Bangalore: India’s software lobby group, the National Association of Software and Services Companies (Nasscom), plans to expand its focus areas to include Internet and mobile content, software products and the domestic information technology (IT) market, as it tries to address recent criticism that it caters only to the large software services firms.
The latest announcement is an attempt to ensure it’s also relevant to companies such as online retailer Flipkart.
A Nasscom committee led by Infosys Ltd co-founder N.R. Narayana Murthy also recommended setting up five centres of excellence over five years that would focus on areas such as e-commerce and software engineering.
The recommendations of the committee have received “overwhelming endorsement” by member firms, said Nasscom chairman and Tata Consultancy Services Ltd chief executive officer N. Chandrasekaran.
The industry is targeting a tripling of revenue to about $300 billion (around Rs.16 trillion today) by 2020 and expects to get about one-third of that from newer areas such as Internet and mobile content. From software products and the domestic IT market, Nasscom expects to generate about $85 billion in combined revenue by 2020.
Nasscom, faced with criticism by small software product firms that it tended to favour the interests of the larger software services companies, last year appointed a seven-member committee led by Murthy to recommend ways to restructure the association.
Google Inc.’s India head Rajan Anandan, Mindtree Ltd co-founder Krishnakumar Natarajan, Genpact Ltd vice-chairman Pramod Bhasin, Ganesh Lakshminarayanan, head of Dell Inc.’s customer services operations in India, Ashank Desai of Mastek Ltd and current Nasscom president Som Mittal are the other members of the panel.
“We realized we had only four focus areas in Nasscom—IT services, GICs (global in-house centres), business process management and engineering R&D (research and development) services,” Murthy said at a press briefing on Monday.
“If we have to get to $300 billion, there is considerable need to focus on other opportunities, as well as strengthen existing areas. So we have expanded the charter to include Internet and mobile content commerce, products...and if we want IT to make a difference, then we also have to focus on the domestic IT market,” he said.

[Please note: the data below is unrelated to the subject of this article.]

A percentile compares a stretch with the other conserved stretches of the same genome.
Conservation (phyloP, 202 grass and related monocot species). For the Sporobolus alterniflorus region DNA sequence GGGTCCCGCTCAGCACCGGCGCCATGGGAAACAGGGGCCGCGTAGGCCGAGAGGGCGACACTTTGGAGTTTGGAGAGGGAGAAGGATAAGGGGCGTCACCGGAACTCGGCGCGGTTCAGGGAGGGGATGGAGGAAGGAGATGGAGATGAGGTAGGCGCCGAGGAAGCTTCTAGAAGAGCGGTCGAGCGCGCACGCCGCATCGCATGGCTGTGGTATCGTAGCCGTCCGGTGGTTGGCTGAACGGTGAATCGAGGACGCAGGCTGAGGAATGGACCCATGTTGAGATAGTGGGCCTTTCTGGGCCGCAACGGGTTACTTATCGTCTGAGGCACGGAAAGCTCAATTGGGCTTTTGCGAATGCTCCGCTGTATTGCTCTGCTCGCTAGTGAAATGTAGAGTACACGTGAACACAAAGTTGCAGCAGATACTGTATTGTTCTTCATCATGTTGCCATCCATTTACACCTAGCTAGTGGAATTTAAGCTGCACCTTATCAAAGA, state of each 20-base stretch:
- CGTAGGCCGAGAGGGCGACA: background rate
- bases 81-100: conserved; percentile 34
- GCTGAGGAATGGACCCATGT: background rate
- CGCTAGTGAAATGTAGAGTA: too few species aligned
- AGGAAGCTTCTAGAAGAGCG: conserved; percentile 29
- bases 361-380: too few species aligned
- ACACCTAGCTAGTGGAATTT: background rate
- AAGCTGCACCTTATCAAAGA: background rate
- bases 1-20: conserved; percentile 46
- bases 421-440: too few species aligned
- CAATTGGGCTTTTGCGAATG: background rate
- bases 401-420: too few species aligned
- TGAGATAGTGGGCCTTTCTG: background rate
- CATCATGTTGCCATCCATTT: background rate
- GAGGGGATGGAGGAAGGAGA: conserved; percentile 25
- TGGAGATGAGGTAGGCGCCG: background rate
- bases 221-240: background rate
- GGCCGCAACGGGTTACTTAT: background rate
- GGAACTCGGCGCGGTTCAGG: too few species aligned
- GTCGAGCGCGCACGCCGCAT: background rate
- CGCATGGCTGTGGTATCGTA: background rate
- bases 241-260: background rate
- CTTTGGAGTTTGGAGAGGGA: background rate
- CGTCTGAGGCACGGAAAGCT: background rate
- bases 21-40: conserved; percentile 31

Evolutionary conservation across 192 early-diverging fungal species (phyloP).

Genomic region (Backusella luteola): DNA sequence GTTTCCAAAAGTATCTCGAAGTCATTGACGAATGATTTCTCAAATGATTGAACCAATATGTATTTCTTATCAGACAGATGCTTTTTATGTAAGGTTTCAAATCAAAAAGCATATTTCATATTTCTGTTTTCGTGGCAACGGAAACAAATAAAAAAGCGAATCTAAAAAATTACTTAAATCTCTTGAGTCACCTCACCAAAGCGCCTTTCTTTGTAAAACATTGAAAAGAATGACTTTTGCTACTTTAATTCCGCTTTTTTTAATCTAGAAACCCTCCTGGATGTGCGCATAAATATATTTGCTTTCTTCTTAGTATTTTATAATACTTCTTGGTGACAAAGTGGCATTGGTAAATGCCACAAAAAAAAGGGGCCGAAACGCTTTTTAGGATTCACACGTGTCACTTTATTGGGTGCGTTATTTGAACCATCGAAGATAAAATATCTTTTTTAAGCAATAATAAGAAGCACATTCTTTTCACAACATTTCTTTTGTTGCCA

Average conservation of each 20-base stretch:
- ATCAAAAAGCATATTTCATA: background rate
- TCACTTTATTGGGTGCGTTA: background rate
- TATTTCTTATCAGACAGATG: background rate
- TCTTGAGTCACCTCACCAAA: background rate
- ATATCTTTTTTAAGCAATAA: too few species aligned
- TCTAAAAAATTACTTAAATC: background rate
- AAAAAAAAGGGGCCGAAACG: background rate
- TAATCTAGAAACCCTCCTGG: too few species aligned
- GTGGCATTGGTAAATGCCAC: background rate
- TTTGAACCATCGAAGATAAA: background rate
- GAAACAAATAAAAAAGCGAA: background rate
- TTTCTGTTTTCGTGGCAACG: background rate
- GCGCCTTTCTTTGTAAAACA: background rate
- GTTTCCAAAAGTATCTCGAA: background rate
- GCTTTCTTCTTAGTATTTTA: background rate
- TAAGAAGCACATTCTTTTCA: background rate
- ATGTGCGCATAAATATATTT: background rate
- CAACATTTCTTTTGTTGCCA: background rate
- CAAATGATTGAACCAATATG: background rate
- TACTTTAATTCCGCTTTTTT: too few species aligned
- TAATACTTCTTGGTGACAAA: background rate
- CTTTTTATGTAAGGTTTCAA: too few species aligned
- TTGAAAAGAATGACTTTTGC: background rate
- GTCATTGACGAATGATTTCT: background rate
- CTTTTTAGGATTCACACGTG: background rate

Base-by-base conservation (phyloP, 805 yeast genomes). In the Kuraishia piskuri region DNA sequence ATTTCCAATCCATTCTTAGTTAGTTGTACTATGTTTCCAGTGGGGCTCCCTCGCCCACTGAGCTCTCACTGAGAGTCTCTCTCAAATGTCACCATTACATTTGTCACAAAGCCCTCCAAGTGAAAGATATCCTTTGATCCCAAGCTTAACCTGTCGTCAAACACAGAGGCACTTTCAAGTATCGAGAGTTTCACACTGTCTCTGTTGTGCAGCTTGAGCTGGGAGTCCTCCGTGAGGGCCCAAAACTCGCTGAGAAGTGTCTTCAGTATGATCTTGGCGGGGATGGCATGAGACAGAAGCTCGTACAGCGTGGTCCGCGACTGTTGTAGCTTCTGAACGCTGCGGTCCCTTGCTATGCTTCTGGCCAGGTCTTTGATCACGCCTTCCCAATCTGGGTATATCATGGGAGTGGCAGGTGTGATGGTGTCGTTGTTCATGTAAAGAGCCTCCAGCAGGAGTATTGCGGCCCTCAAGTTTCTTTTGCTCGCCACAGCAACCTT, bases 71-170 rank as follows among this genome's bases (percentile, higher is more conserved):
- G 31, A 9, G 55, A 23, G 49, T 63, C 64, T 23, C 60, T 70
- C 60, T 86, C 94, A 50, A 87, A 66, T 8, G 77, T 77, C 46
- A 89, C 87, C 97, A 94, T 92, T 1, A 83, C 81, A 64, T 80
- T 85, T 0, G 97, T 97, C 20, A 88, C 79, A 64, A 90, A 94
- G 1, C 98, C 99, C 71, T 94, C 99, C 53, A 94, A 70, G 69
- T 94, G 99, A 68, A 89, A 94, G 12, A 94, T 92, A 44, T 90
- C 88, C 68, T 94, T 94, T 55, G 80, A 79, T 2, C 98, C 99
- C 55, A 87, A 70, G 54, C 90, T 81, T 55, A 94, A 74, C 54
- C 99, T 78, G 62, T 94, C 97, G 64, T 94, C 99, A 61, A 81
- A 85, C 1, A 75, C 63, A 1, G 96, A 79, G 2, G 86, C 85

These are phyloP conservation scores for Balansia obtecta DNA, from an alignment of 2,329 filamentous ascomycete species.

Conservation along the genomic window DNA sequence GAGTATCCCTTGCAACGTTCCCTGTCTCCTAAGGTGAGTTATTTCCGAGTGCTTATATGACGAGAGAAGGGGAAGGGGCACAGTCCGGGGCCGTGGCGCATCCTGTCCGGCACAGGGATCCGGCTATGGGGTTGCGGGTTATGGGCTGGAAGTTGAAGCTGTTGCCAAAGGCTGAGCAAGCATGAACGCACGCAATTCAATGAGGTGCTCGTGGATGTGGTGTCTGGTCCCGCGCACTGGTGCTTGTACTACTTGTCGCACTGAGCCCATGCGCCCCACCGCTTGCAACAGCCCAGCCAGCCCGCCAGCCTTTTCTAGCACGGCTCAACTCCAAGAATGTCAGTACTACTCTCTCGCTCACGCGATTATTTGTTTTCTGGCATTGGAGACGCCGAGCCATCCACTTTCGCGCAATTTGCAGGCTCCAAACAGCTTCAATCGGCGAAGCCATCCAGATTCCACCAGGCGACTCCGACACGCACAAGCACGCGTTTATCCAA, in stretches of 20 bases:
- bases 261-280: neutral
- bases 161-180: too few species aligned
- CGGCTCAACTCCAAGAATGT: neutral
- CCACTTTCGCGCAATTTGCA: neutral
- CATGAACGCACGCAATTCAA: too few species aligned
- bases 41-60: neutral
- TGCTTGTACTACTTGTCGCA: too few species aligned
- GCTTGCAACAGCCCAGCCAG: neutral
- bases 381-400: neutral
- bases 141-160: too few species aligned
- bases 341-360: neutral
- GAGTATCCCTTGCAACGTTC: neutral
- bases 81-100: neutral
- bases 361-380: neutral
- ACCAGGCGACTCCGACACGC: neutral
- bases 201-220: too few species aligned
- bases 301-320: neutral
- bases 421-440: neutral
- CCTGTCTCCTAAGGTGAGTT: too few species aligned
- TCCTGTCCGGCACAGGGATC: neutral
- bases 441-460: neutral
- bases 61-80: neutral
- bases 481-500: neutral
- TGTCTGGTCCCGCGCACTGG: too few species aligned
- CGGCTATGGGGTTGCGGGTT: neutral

Nasscom’s executive council will be restructured to include adequate representation for all the seven areas the lobby group is to focus on.
Last month, some 30 software product firms, including home-grown accounting software maker Tally Solutions Pvt. Ltd, along with several product veterans such as former head of Yahoo Inc.’s R&D facility Sharad Sharma and mobile advertising firm InMobi founder Naveen Tewari, formed a separate forum called the Indian Software Product Industry Round Table, or iSpirt.
“I think this is directionally correct. Whether it will be sufficient will partly depend on the new president because ultimately the implementation of the federal structure is conditional on who the new president will be,” said Sharma, who also chairs the Nasscom Products Forum. Mittal’s tenure ends early 2014.
“I think it is a step in the right direction, but whether it will fully deliver what the products industry needs will become clearer once the implementation gets underway,” Sharma said.
ISpirt will continue to coexist with Nasscom after these proposals are implemented.
However, some experts remained sceptical and feel these steps will not make a major difference.
“This is a token symbolism frankly. The products business needs deep pockets, a sustainable business model and sufficient marketing capabilities. If you don’t have that, there will be no sustenance. I don’t think these steps by Nasscom will make a huge difference,” said an analyst at a foreign brokerage who did not want to be named.
While dwarfed in size by the $70 billion software export sector, Indian product start-ups have been growing—from $113 million in revenue in 1999-2000 to almost $2 billion in 2011-2012.
The Indian e-commerce market is expected to cross $4 billion in four years and revenue from newer segments such as cloud computing will reach $5 billion in five years, according to researcher Zinnov Management Consulting.